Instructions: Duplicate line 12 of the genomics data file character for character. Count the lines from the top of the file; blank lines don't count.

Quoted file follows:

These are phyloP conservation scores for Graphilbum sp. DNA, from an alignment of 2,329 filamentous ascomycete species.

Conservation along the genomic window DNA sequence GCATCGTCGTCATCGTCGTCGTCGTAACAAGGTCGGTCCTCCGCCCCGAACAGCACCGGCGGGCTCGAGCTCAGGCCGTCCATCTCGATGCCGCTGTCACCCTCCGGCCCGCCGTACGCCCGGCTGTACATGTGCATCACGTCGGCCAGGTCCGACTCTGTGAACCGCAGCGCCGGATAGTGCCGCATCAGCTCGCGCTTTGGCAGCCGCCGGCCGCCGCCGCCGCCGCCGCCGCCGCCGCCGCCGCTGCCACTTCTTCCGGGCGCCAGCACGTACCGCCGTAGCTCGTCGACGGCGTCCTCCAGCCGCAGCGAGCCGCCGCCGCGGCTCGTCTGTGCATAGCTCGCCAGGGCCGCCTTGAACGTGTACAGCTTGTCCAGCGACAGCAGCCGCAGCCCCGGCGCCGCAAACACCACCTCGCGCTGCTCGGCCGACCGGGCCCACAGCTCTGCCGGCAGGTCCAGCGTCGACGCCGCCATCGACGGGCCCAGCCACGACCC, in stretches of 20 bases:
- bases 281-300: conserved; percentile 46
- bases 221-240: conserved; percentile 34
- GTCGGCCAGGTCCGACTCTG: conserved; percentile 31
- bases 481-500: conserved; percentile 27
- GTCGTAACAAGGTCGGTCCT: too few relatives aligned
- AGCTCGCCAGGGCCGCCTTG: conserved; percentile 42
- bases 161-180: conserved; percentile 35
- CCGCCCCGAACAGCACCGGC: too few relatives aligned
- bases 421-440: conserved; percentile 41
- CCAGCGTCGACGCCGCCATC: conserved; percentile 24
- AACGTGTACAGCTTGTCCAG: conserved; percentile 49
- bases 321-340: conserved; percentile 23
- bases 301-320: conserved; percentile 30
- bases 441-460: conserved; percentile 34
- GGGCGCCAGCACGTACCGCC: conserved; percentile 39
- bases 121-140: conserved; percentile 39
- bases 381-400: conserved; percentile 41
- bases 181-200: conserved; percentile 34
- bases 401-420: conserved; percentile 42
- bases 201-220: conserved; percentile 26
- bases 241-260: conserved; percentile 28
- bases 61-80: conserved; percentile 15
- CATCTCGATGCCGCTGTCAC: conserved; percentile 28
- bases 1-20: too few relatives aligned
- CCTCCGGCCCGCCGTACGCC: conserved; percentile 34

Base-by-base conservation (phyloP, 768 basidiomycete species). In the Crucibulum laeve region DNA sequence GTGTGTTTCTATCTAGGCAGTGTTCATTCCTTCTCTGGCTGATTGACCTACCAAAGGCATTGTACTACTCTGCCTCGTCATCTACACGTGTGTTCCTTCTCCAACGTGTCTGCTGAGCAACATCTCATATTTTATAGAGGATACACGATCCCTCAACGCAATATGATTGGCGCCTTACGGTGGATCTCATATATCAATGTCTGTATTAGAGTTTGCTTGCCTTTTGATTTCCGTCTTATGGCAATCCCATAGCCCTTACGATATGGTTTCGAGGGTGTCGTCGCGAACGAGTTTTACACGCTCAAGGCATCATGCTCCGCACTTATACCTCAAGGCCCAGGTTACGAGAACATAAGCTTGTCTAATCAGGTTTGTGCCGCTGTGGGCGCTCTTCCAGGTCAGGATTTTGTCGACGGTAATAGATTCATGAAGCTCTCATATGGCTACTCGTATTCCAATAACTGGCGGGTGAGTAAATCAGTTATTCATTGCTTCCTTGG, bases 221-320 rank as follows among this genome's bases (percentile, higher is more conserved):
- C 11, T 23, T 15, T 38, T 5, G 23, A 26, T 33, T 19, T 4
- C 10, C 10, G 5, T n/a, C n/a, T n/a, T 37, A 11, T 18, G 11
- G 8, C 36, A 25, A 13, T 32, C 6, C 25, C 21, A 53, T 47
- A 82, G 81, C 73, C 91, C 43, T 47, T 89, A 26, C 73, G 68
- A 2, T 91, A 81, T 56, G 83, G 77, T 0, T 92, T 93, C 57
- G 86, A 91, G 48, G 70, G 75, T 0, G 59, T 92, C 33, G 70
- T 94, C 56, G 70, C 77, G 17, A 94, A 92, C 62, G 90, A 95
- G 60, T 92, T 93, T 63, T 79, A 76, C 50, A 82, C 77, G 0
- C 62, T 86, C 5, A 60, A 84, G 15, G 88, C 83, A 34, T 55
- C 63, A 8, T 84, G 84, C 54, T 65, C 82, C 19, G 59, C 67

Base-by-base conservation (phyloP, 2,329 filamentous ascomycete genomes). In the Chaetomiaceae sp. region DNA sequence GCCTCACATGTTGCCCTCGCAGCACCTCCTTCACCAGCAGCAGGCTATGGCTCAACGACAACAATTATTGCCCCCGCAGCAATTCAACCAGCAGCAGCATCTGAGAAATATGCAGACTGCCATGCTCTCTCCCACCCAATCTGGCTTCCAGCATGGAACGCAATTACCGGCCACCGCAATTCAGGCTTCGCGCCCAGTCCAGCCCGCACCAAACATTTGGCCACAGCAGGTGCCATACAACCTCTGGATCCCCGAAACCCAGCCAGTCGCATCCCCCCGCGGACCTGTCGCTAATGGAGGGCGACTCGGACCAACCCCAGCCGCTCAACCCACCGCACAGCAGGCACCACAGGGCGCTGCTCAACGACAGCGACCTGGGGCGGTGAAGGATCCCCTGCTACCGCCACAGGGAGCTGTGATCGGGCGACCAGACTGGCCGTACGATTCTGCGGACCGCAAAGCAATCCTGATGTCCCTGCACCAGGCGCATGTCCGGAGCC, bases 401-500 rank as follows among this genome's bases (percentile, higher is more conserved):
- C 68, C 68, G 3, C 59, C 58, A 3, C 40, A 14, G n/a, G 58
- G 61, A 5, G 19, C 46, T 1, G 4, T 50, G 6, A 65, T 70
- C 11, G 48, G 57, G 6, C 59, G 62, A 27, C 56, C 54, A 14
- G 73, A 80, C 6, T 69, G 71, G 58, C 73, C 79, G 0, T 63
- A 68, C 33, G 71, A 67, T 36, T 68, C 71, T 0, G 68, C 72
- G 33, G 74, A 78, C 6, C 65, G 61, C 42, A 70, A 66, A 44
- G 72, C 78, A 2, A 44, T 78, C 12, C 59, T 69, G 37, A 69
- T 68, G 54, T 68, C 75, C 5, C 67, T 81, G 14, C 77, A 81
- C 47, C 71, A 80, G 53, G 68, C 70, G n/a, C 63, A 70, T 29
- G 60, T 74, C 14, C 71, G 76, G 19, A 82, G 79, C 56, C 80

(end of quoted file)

- CCAGCGTCGACGCCGCCATC: conserved; percentile 24